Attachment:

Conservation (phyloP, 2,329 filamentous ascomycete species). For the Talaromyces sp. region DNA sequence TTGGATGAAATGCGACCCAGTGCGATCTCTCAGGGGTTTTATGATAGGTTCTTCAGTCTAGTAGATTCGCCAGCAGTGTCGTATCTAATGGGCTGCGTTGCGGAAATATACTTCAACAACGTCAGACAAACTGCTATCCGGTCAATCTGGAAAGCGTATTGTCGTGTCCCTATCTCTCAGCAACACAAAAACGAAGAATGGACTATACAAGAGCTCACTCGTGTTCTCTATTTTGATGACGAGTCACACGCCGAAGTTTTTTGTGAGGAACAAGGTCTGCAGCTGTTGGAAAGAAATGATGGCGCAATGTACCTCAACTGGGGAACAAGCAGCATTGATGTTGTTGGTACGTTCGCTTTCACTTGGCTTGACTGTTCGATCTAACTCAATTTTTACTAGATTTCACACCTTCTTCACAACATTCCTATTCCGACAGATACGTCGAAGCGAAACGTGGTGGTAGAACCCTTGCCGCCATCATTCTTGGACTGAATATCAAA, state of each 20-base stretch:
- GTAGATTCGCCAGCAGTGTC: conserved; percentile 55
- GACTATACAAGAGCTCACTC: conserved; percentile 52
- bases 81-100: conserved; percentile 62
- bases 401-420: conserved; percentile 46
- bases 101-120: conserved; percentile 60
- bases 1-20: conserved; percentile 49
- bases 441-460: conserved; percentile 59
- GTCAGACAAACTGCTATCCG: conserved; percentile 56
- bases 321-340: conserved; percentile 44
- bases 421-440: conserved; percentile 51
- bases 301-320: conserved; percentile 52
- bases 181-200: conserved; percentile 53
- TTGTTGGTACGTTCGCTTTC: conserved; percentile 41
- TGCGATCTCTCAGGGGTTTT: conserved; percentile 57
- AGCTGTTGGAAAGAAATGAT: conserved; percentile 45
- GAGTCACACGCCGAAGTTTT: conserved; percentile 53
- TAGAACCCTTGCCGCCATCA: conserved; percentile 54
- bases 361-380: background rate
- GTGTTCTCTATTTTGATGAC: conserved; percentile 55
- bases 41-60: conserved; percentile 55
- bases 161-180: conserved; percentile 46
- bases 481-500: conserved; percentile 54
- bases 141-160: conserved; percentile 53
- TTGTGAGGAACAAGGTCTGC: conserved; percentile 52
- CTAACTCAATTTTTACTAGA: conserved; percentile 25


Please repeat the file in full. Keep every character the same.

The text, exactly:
Conservation (phyloP, 2,329 filamentous ascomycete species). For the Talaromyces sp. region DNA sequence TTGGATGAAATGCGACCCAGTGCGATCTCTCAGGGGTTTTATGATAGGTTCTTCAGTCTAGTAGATTCGCCAGCAGTGTCGTATCTAATGGGCTGCGTTGCGGAAATATACTTCAACAACGTCAGACAAACTGCTATCCGGTCAATCTGGAAAGCGTATTGTCGTGTCCCTATCTCTCAGCAACACAAAAACGAAGAATGGACTATACAAGAGCTCACTCGTGTTCTCTATTTTGATGACGAGTCACACGCCGAAGTTTTTTGTGAGGAACAAGGTCTGCAGCTGTTGGAAAGAAATGATGGCGCAATGTACCTCAACTGGGGAACAAGCAGCATTGATGTTGTTGGTACGTTCGCTTTCACTTGGCTTGACTGTTCGATCTAACTCAATTTTTACTAGATTTCACACCTTCTTCACAACATTCCTATTCCGACAGATACGTCGAAGCGAAACGTGGTGGTAGAACCCTTGCCGCCATCATTCTTGGACTGAATATCAAA, state of each 20-base stretch:
- GTAGATTCGCCAGCAGTGTC: conserved; percentile 55
- GACTATACAAGAGCTCACTC: conserved; percentile 52
- bases 81-100: conserved; percentile 62
- bases 401-420: conserved; percentile 46
- bases 101-120: conserved; percentile 60
- bases 1-20: conserved; percentile 49
- bases 441-460: conserved; percentile 59
- GTCAGACAAACTGCTATCCG: conserved; percentile 56
- bases 321-340: conserved; percentile 44
- bases 421-440: conserved; percentile 51
- bases 301-320: conserved; percentile 52
- bases 181-200: conserved; percentile 53
- TTGTTGGTACGTTCGCTTTC: conserved; percentile 41
- TGCGATCTCTCAGGGGTTTT: conserved; percentile 57
- AGCTGTTGGAAAGAAATGAT: conserved; percentile 45
- GAGTCACACGCCGAAGTTTT: conserved; percentile 53
- TAGAACCCTTGCCGCCATCA: conserved; percentile 54
- bases 361-380: background rate
- GTGTTCTCTATTTTGATGAC: conserved; percentile 55
- bases 41-60: conserved; percentile 55
- bases 161-180: conserved; percentile 46
- bases 481-500: conserved; percentile 54
- bases 141-160: conserved; percentile 53
- TTGTGAGGAACAAGGTCTGC: conserved; percentile 52
- CTAACTCAATTTTTACTAGA: conserved; percentile 25